The Dell Latitude D600 does not officially support Windows 7, but it will work. Being an older system, performance will be noticeably reduced relative to a newer computer. Windows 8, 8.1, and 10 will NOT run on the D600, and Windows should not offer the Get Windows 10 update.
The stock specifications for the D600 are rarely able to meet the requirements for Windows 7, and it is more than likely you will need to upgrade the RAM and hard drive.
Most Latitude D600s have two sticks of 256MB or 512MB DDR memory, for a total of either 512MB or 1GB of system memory. While 1GB is enough to use Windows 7 and 512MB is enough to install, increasing the amount of memory to the maximum of 2GB RAM is optimal to ensure full performance. The D600 will accept two 1GB PC2700 DDR modules, which cost about $21.
As with the D610, the Latitude D600 is usually limited by hard drive capacity. After Windows Update, roughly 30 GB of hard drive space will be used. The majority of D600s shipped with hard drives under or including 40 GB, and these will need to be upgraded to ensure there is room for documents, programs, and Windows updates. If you have a lot of data to store, the 60GB hard drive is likely not enough. The Latitude D600 uses 2.5" IDE hard drives, which are commonly available in 80GB capacity for about $25. I have not tested this behavior extensively, but drives over 120GB may have issues with the BIOS; Windows overrides the BIOS and can access large drives. Such large drives, as typical with legacy interfaces, tend to be significantly more expensive.
The Latitude D600 uses a 400 MT/s system bus, supporting the earlier Pentium Ms listed as having a 400 MHz bus. The processor is one of the slower system components, and unfortunately it does not have much of an upgrade route. The Pentium M inside is available in clock rates from 1.5 to 2.0 GHz, with compatible processors reaching 2.1 GHz. I recommend using a Pentium M 745, 755, or 765; unless you have the 1.5 GHz processor, you may not notice much of a difference in performance. The Celeron M will work in the D600, but performance will be worse than even the slower Pentium Ms.
Due to hard drive capacity issues, I strongly suggest you perform a clean installation of Windows 7 unless the drive is larger than 80GB. Installation can be started from either an installation DVD or a USB thumbdrive. These instructions are for a clean installation, not preserving data -- upgrade installation varies significantly (though it is not nearly as difficult) and thus will not be covered in this tutorial.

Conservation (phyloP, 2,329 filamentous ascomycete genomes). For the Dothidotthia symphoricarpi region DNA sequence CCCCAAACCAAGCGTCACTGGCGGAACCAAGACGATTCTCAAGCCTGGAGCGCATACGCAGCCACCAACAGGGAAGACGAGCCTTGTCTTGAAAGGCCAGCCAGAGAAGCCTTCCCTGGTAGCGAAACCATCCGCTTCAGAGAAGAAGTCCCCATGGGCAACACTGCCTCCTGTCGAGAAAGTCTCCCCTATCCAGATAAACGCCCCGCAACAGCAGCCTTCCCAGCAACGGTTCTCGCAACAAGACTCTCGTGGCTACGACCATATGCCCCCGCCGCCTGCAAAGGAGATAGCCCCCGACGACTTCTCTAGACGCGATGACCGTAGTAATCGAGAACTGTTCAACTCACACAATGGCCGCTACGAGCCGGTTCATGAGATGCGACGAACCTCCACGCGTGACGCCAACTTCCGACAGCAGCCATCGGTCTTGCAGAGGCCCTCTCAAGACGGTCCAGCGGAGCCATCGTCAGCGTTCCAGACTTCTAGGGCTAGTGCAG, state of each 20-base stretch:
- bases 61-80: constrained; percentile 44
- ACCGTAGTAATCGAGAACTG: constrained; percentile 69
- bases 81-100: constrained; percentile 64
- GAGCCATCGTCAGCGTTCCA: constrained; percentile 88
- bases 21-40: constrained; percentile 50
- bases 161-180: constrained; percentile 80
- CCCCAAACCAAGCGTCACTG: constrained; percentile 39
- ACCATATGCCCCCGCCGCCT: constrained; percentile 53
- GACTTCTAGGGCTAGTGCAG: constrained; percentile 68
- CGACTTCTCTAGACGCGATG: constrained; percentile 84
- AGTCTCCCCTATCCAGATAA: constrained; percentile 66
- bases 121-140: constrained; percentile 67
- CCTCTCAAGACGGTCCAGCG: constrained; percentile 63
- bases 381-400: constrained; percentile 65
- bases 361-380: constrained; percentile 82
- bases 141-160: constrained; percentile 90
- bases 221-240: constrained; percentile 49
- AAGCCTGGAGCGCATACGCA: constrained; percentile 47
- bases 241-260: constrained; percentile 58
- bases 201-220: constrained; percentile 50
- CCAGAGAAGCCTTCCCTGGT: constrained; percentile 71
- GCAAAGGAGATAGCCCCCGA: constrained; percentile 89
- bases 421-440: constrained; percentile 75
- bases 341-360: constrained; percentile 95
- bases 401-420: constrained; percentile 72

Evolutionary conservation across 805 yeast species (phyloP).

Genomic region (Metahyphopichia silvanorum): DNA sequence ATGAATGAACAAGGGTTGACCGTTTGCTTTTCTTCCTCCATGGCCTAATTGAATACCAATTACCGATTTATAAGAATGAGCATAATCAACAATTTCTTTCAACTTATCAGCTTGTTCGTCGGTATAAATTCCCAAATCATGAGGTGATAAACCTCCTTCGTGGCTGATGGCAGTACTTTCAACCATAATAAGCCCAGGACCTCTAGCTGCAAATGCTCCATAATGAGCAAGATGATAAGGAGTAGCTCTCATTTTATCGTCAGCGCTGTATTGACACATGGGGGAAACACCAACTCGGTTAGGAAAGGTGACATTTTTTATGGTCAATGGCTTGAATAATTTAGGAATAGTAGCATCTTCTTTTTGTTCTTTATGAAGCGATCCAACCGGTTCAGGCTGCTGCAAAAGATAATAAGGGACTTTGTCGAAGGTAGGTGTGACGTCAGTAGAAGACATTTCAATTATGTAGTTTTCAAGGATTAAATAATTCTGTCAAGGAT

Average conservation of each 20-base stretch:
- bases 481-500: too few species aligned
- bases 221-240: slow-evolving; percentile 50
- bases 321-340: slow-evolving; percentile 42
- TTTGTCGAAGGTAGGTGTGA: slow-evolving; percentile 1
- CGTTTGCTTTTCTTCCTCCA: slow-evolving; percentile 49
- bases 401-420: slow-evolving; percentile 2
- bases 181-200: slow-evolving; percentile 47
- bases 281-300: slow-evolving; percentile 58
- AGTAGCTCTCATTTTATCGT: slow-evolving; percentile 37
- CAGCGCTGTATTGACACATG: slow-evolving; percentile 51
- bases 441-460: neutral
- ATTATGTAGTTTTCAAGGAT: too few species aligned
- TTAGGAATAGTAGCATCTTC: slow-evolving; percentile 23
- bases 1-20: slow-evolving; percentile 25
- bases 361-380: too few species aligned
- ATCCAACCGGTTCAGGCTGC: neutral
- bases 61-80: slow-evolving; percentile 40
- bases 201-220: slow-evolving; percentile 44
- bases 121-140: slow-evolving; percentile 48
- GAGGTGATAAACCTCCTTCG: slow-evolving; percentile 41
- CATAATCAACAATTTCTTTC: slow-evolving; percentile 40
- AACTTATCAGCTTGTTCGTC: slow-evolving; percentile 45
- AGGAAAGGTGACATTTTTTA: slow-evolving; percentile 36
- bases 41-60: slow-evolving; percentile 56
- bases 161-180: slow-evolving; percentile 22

Use the boot menu (F12) in the BIOS POST screen to boot to whatever boot device you are using to install Windows. After Windows loads its files, select Install Now, accept the EULA, and select Custom (Advanced) for the installation type. Delete existing partitions (your data disappears permanently after this!) and create a new partition with the default (maximum) size. Press 'Next' and Windows should begin to install. Let it do its thing, then follow the on-screen instructions until you arrive at the desktop.
Due to the age of the system, most drivers are preinstalled with Windows 7.
All Latitude D600s use ATI Radeon 9000 graphics. These are not capable of running the Aero interface, so you are forced to settle for the Basic theme. The driver is provided with Windows 7; simply set your display resolution to the native setting (either 1400x1050 or 1024x768) after installation if Windows does not do so already. Do not use the ATI drivers from Dell as it poses a compatibility issue.
The Broadcom Ethernet drivers are preinstalled with Windows 7, but Wi-Fi may not. Should you find you need a wireless driver, the following drivers will work under Windows 7:
I do not know if the Dell TrueMobile 300 is preinstalled with Windows 7, but I would expect it to be. If not, the Dell driver can be installed under Windows XP compatibility mode, but I advise against installing this driver unless doing so is necessary.
The Latitude D600 uses the Conexant D480 modem. Ideally, this driver is installed via Windows Update, but Dell's driver R104084 can also be used.
Like the Latitude D610, the D600 uses Sigmatel STAC 975X audio. As this audio chip uses the AC '97 bus, you will not be able to use certain features such as audio enhancements and jack detection. Dell provides this driver as R99254.
Smart Card Reader
The smart card driver is not provided by Windows 7. Use the Dell-provided driver R114084; it does not need to be run in compatibility mode.
Disk space is going to be your biggest concern. After installation and Windows Update, run the Disk Cleanup utility and select "Clean up system files". Delete shadow copies and restore points (you shouldn't need them), then clean up the selected files. Manually delete the files in the %TEMP% folder.
Windows Update takes a long time to run (in the 12 hour range), and the system will be running at 100% CPU usage nonstop during this period. A patch was released to attempt to fix this, KB3102810. I have encountered issues with installing updates after installing this patch, but detection was fast and it allowed me to install drivers. If you have your system running in a 100% CPU usage state, ensure it is able to adequately cool itself. Clean your heatsink vents regularly, and monitor temperatures with a utility such as I8kfanGUI or CoreTemp. If you use I8kfanGUI, don't change the fan control mode unless you know what you're doing.
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